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Not going by the book

March 03, 2013

After approving a hefty Rs100 billion bailout package for Pakistan International Airlines last week, the chairperson of the cabinet’s Economic Coordination Committee, Finance Minister Saleem H. Mandviwalla, expressed his inability to say if the five-year ‘interim business plan’ could turn the national carrier into a profitable entity.

In fact, he smilingly said he had no idea when the company would come out of the red, but added that PIA was a symbol of national honour and therefore it could not be let go.

The institutions of national honour, so to speak, like PIA, have cost this poor nation over Rs2 trillion during the last five years. These entities have, in fact, emerged as signs of disrespect, bad governance and misadministration.

No businessman or economist would ever agree to put such huge amounts of public money into black holes, without putting in place iron-clad arrangements to ensure the complete turnaround of these ventures.

When asked if his decisions on oil pricing were based on any market study that was done to assess its impact on consumers, environment, quality and quantity of oil products and comparable international practices, the finance minister said as head of the ECC, it was not his responsibility to look into technicalities and the pros and cons of every aspect while making a decision.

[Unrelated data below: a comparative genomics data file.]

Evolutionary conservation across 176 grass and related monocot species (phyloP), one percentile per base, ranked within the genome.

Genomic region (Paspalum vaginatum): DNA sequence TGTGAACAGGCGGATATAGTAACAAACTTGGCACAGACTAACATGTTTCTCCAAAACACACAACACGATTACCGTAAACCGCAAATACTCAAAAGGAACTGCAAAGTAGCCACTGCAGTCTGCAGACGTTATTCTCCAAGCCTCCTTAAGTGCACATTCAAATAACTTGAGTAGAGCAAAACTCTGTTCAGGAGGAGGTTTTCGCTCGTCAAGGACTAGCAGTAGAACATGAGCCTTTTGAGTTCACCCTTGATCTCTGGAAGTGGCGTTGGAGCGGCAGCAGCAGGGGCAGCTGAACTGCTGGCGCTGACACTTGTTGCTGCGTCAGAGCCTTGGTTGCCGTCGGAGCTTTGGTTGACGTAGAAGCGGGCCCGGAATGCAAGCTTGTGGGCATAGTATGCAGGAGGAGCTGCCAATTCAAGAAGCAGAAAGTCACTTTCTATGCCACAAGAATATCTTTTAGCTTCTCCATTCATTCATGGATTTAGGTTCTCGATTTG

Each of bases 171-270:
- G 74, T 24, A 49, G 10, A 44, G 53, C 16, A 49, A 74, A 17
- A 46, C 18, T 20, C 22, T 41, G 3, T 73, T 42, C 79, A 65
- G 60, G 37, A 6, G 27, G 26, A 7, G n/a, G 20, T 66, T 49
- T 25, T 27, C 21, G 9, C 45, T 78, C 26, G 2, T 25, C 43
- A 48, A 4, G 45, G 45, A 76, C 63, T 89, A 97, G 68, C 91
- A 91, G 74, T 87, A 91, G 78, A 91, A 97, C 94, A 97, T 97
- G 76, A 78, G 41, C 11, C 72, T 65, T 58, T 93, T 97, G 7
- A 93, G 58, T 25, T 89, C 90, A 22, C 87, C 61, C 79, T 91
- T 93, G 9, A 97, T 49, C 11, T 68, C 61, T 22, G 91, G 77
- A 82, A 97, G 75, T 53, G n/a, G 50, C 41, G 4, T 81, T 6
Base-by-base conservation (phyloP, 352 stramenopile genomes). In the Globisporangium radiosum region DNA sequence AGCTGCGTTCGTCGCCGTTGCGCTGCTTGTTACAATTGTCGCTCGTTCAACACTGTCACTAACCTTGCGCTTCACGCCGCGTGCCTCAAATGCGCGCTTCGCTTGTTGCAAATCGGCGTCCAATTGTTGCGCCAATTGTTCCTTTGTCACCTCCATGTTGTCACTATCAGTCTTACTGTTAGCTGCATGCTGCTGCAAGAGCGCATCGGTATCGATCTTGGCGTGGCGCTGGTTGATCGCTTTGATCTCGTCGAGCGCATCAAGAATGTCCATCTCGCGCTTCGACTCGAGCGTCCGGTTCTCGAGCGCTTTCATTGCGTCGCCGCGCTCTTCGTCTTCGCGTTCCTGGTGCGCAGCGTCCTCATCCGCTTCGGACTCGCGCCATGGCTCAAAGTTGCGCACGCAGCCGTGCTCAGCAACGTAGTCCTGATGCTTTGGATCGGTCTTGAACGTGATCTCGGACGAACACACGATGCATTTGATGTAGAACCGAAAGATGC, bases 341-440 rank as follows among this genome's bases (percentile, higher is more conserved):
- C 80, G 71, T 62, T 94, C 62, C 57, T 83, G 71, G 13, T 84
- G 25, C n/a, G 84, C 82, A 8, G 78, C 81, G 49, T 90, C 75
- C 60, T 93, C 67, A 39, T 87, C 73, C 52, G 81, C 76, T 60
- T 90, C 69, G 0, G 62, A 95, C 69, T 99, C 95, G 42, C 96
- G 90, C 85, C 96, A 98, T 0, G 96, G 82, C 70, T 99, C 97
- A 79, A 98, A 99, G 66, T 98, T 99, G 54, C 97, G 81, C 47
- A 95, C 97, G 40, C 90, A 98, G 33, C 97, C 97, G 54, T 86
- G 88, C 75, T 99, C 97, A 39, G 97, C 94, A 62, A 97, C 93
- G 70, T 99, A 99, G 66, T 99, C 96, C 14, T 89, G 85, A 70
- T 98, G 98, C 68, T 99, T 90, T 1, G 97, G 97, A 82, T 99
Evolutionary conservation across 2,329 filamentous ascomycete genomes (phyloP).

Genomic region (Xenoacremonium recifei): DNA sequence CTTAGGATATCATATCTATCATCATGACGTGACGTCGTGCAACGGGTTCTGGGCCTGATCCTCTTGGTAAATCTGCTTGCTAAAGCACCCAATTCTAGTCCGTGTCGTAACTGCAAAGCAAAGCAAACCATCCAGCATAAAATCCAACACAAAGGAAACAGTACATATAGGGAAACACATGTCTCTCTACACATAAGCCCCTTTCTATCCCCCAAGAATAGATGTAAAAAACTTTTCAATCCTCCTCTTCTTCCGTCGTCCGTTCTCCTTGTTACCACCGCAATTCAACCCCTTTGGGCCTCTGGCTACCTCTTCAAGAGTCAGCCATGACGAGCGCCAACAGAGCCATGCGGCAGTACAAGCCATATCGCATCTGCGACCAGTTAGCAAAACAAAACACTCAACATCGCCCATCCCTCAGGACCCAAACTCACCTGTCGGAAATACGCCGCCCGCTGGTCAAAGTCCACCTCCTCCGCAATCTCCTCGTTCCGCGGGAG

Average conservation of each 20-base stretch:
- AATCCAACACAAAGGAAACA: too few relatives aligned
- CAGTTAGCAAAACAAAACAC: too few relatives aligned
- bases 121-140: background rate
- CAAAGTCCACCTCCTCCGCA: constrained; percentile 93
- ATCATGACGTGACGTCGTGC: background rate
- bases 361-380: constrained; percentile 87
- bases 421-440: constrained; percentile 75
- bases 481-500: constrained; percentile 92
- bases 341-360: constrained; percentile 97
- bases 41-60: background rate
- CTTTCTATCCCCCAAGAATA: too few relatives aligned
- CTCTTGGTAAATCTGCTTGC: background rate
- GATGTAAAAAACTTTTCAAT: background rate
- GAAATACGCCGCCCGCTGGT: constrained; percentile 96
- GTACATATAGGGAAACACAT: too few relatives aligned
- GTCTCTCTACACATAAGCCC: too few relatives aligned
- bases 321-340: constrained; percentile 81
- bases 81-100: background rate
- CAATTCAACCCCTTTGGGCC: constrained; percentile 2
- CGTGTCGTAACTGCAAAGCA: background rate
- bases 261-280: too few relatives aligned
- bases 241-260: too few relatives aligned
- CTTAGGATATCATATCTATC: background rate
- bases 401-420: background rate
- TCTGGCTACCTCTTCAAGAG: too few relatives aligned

“It is for the relevant ministries to examine all the issues involved, that they present all the facts in their summaries and that other stakeholders get an opportunity to present divergent views during a ECC meeting”, he said during his first news briefing as the country’s fifth federal finance minister, in as many years.

That is a clear indication of a lack of understanding of the rules of business on the minister’s part. This also exposes the quality of decision making by the ECC, which simply functions as a sub-committee of the cabinet without its own rules of business. First set up in 1965, the ECC, at least on paper, was constituted under a directive of the prime minister. In fact, the ECC is required to be headed by the prime minister himself, but usually he assigns the responsibility to the federal finance minister.